Sunday, March 26th, 2017

flwyd: (spam lite)
It's my body's half birthday and my new swallowing mechanism is five weeks old. Sounds like a good time to check in. If you're just tuning in, I had surgery in February to address achalasia.

As previously reported, I took the week of surgery off from work. This was a really good move: even though I was feeling a lot better than I'd expected (and my work basically involves reading words on a computer screen, typing, and occasionally talking to people), the dedication to resting and relaxing really helped my mind reset, my energy rebound, and focus on readjusting to food.

I spent the second week working from home, which was also a smart move. I was still on a liquids-and-purées diet which was made much easier by having a refrigerator and a fancy blender fifteen feet from my desk. My dad brought over a big ring of red Jello (a food with strong Stone family associations), Lucky's Market recently started carrying nice cashew yogurts, and I had several bunches of bananas with staged ripeness. I noticed that I pretty quickly transitioned back into "Wait, there's one more thing I should do" mode while working, but since I'd handed off a lot of responsibilities, the number of just-one-more-things was fairly low.

A week and a half after surgery I drove back down to the hospital for another x-ray barium swallow to see how thing were going down. After about two swallows of barium liquid the lab tech got a worried look on his face and called a doctor in to look at the images and compare them to what they saw the previous month. After conferring and calling my surgeon's office, they announced that the study was done and I could leave. Not particularly reassuring…

I had a "review the barium study" appointment scheduled with the surgeon two hours later, so I hit up the army surplus store between the hospital and his office. While trying on a pair of nice "tactical trousers" the hospital called and asked me to return (also not very reassuring…). My surgeon showed me the imagery sequence and pointed to a pattern of liquid spreading that looked like it could be a leak. He was suspicious of this interpretation, though, because I didn't show any signs (like total misery) of having been eating with a perforated esophagus, stomach, or junction for ten days. He had me lie down for a regular x-ray and then conferred with the folks from the barium swallow. After a few minutes he came over and said "What I thought was a leak and what they thought as a leak were two different parts of the image." The additional x-ray and mutual second opinions ruled out leaks in both cases. Thank goodness for questioning data and interpretation.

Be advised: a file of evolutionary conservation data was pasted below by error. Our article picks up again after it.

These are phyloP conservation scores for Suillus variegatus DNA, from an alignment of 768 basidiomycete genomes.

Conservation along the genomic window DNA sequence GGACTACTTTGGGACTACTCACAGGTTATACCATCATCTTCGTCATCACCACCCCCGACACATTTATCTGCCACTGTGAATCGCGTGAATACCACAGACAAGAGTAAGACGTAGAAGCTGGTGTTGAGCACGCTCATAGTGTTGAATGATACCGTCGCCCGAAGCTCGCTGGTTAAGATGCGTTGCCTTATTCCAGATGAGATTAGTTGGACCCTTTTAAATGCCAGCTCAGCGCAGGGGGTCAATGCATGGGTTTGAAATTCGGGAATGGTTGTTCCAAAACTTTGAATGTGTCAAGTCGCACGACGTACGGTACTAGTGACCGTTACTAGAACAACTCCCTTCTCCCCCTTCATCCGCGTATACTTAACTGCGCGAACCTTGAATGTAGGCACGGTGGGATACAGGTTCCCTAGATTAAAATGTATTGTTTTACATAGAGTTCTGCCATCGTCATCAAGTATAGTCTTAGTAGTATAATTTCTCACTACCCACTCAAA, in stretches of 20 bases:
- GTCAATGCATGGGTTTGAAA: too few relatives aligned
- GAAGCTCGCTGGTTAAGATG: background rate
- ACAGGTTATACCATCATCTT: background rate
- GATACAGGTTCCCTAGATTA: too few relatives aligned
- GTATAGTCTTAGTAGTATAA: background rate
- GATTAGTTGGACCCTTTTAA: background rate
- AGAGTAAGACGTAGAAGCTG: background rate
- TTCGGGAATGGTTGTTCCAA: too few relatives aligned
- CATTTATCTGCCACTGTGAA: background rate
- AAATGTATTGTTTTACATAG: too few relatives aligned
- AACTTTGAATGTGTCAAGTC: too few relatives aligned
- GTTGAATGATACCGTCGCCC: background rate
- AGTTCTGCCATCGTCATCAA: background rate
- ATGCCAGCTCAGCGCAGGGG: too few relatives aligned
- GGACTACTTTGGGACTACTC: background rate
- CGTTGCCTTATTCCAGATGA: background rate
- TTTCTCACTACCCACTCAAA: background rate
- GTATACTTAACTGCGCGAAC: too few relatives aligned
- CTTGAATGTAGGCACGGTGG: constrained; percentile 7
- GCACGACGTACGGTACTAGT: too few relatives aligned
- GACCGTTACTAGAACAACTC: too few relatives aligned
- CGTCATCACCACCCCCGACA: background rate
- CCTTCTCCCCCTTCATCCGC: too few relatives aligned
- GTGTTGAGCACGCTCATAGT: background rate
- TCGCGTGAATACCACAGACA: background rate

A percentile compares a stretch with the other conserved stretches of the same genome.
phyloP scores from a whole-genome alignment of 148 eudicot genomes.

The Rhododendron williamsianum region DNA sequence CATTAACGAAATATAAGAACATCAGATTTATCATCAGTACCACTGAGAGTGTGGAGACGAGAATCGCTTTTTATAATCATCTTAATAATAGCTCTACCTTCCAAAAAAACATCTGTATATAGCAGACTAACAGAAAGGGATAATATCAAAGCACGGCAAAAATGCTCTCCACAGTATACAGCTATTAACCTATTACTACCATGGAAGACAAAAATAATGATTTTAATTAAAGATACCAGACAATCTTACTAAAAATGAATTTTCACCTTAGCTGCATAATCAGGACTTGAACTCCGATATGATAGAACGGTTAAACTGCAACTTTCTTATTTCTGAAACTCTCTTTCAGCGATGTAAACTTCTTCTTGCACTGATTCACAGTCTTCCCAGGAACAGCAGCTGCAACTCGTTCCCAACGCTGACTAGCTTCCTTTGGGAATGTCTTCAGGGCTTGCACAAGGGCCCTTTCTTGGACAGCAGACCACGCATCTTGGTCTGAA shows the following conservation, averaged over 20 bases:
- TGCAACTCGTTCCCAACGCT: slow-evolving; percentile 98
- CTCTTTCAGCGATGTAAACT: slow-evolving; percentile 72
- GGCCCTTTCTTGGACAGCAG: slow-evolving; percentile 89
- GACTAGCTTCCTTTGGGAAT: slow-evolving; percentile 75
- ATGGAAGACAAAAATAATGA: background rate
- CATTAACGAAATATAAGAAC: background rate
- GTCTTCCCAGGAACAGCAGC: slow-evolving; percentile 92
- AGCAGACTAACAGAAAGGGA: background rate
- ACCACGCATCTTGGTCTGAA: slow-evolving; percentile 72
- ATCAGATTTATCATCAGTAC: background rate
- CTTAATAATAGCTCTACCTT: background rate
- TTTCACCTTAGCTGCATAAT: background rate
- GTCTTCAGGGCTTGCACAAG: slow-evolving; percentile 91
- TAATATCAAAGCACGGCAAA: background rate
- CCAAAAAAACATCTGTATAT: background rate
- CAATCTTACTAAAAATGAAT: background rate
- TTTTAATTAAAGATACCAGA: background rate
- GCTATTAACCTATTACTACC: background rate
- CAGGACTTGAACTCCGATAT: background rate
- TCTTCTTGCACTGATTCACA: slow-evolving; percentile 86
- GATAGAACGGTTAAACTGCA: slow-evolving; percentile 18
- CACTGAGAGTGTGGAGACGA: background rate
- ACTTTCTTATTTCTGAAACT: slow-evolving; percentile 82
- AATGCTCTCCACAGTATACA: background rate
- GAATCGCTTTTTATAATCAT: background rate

The recommended diet progression is soft food for the third and fourth weeks. I returned to work since I knew I could depend on tuna salad, egg salad, and hummus in the daily lunch salad/sandwich bar and soggy Cheerios (working up to granola) for breakfast. These were my work-food staples for the second half of last year, so I was confident I'd be able to handle them. I was also very excited to reintroduce things like moist grains (rice, barley, oats, and friends), noodles, berries, and tofu. In week four I made three peanut butter, tofu, and chocolate pies for our office's π Day celebration. The puréed legume goo was a little challenging for my swallowing skills, but not problematic. I was also able to eat several folks' apple pie filling and even some flaky crust. I was able to survive some corned beef, potatoes, mustard, and lamb stew on St. Patrick's Day, though I had a regurgitation episode and concluded that was a little too ambitious.